Research over the past year by McCann Truth Central has found that online users are developing different personalities to manage their online images – virtuous ones for work, and popular ones for play. Over a third in India said they Google themselves over once a month to help manage their online presences.
“People around the world really do get worried about how many likes they have, (and) if people are reading them,” observed Dave McCaughan, director of strategic planning for Asia-Pacific, McCann Worldgroup in a phone interview.
The report “Truth about Social” was based on the aggregate of a series of studies conducted over the past year by McCann. In total the studies span 19 countries and involve over 30 focus groups and more than 12,000 online interviews.
Brands of course are keen to tap into this need to share, and the study found that over 90 per cent of 16 to 30 year olds agreed that if a company or brand impresses them, they will make a point of telling their friends about it. However, when users themselves are savvy managers of their personal brands, the bar brands have to reach to impress them starts to get pretty high.
For consumers to want to interact with a brand, they must perceive substantial value in it. Most (65 per cent) want better access to discounts and promotions and half want goods and services personalised to meet their individual requirements. If these benefits are met, and users trust the brand enough, they are willing to share their personal information.
“In the interest of broadcasting themselves, people are also looking to brands to help communicate to the world who they are,” said McCaughan. “They want input and they want the brand to be their channel.”
The need to broadcast everything they do is acute, the report finds. People today seek to define themselves not only by what they own and what they do but by their ability to connect, to share and to broadcast.” The report quotes a youth in India who said, “I might be doing anything in life, but it doesn’t matter if no one talks about it”.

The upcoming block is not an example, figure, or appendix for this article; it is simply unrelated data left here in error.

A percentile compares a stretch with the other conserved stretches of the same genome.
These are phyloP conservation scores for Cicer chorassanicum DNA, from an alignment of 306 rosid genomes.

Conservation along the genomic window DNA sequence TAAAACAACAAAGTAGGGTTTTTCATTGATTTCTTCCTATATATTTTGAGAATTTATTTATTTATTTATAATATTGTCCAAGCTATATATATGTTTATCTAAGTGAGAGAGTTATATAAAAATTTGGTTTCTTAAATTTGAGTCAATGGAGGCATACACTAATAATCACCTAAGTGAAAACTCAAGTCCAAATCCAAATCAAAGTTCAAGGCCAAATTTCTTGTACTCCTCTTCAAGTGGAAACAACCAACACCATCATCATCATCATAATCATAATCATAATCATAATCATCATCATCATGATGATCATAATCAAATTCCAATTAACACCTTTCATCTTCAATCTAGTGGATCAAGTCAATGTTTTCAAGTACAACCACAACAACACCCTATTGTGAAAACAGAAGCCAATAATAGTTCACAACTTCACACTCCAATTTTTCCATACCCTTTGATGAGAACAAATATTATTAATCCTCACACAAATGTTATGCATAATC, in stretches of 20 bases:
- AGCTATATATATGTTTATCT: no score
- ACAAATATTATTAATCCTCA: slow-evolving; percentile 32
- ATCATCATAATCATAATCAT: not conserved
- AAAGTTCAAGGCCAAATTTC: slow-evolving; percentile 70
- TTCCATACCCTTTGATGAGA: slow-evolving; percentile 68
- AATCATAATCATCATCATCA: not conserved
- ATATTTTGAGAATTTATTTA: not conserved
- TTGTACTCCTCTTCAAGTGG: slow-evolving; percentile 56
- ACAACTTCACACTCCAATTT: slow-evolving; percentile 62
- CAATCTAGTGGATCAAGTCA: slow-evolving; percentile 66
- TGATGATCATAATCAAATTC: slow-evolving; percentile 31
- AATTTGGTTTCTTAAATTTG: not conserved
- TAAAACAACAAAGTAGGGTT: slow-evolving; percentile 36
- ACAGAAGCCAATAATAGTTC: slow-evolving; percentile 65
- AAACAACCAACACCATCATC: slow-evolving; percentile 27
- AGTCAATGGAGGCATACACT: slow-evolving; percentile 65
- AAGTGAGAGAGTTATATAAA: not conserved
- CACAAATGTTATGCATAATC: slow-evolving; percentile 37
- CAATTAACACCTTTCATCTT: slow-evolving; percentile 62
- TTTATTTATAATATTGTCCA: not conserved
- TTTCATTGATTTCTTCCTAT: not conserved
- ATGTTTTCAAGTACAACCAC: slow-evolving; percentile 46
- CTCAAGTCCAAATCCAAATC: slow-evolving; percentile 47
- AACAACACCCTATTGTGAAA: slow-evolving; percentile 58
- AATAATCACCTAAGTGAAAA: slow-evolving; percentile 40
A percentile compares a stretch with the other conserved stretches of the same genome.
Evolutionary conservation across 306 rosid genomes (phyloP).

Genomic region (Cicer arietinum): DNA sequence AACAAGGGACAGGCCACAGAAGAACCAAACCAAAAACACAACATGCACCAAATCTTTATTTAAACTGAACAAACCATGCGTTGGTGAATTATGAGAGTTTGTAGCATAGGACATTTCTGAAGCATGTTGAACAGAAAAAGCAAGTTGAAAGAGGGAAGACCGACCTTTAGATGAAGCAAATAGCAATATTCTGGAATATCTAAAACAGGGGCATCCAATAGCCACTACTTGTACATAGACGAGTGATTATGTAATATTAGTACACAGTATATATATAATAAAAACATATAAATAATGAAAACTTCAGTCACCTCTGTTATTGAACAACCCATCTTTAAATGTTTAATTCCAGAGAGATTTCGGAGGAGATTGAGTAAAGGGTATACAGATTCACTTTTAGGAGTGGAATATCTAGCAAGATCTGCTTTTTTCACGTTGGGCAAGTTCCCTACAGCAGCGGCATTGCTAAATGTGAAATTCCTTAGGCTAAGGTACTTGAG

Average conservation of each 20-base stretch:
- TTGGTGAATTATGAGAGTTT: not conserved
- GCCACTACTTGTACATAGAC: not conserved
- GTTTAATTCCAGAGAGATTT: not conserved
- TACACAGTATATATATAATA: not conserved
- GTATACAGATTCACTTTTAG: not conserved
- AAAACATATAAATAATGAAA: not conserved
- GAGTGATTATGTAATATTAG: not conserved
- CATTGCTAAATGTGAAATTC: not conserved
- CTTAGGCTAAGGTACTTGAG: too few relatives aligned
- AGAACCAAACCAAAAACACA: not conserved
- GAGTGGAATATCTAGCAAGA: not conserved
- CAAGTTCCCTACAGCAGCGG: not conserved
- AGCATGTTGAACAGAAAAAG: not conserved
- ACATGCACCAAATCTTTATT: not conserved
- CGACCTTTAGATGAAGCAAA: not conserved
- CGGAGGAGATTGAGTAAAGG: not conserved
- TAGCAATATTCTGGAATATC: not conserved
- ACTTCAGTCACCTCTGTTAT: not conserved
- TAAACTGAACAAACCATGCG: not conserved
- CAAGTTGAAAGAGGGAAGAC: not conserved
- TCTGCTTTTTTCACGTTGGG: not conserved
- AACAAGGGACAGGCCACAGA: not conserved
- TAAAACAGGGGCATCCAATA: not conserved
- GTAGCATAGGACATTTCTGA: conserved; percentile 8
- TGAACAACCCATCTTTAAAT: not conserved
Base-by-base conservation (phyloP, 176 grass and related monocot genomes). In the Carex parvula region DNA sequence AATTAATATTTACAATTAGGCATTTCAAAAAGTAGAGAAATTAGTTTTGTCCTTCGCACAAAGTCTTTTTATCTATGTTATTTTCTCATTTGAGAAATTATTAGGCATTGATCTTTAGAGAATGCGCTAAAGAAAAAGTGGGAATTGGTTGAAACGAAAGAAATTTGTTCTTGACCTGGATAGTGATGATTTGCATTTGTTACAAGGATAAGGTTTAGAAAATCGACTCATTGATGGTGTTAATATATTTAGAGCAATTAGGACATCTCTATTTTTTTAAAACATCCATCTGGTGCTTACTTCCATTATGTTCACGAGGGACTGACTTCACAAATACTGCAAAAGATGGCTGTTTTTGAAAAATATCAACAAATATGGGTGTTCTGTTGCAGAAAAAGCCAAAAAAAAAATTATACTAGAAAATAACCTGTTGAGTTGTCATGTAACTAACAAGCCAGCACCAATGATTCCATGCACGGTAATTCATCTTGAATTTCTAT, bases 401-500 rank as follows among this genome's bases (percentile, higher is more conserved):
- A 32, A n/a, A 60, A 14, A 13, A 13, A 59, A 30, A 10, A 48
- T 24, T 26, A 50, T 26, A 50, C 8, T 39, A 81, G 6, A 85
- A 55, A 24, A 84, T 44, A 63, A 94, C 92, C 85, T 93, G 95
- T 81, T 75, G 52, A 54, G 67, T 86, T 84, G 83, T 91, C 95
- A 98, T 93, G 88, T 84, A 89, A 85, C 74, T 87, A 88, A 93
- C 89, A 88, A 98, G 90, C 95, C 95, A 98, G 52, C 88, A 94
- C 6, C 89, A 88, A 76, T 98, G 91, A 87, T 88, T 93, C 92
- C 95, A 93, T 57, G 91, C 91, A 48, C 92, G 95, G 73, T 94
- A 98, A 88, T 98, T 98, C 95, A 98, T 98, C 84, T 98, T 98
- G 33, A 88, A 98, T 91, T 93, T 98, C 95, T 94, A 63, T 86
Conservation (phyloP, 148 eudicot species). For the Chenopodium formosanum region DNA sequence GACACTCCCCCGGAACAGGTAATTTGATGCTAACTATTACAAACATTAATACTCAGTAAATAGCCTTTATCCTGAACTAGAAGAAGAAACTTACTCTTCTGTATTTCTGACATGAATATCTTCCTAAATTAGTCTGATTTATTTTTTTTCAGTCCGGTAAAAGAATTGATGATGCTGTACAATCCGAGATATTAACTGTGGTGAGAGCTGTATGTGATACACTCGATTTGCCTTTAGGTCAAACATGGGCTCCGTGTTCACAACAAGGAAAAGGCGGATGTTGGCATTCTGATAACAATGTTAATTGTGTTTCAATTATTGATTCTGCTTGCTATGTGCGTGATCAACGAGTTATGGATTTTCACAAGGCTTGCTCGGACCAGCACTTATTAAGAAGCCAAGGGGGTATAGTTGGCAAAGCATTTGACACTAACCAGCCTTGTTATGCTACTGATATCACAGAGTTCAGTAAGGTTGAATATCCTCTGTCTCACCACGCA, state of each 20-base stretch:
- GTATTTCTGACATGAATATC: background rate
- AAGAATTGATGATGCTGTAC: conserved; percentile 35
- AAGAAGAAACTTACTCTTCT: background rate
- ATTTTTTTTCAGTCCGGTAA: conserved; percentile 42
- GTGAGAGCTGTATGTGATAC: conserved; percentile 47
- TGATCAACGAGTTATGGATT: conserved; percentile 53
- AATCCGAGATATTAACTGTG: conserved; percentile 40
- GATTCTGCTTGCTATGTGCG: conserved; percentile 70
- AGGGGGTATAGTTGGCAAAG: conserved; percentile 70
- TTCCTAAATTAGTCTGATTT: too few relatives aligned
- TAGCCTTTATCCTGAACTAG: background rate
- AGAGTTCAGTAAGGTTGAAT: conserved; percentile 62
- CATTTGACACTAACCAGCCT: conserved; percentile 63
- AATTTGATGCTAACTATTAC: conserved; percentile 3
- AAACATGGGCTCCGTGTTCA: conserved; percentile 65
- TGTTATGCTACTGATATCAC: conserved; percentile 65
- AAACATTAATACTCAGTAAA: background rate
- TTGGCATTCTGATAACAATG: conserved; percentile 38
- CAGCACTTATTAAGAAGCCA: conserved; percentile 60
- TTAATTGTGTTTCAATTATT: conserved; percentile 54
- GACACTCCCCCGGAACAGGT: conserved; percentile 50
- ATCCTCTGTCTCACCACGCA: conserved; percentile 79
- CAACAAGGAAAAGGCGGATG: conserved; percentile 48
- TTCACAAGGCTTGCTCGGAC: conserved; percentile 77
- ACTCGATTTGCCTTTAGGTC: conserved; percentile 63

The role for brands, therefore, is to create unique experiences, said the report. “Brands can win by helping their audience to look cool or fun in front of their friends and followers.”
McCaughan cautions brands to keep track of all the one-off spot promotions they run online. “People are asking, ‘Why don’t brands have a memory?’. The reality is, brands can win by helping their audience to look cool or fun in front of their friends and followers,” he said.
Some things, like friendship however, remain constant, found the study. Despite widening social circles, the definition of true friendship has not changed with online users splitting their acquaintances into “real” and “fake” friends. “Our data indicates that 'real' friends are truthful and genuine,” said the report.
For brands to truly impress, they therefore have to be true and genuine. “Consumers expect the same things of brands as they expect from their most trusted friends. Truthfulness and trustworthiness,” said McCaughan.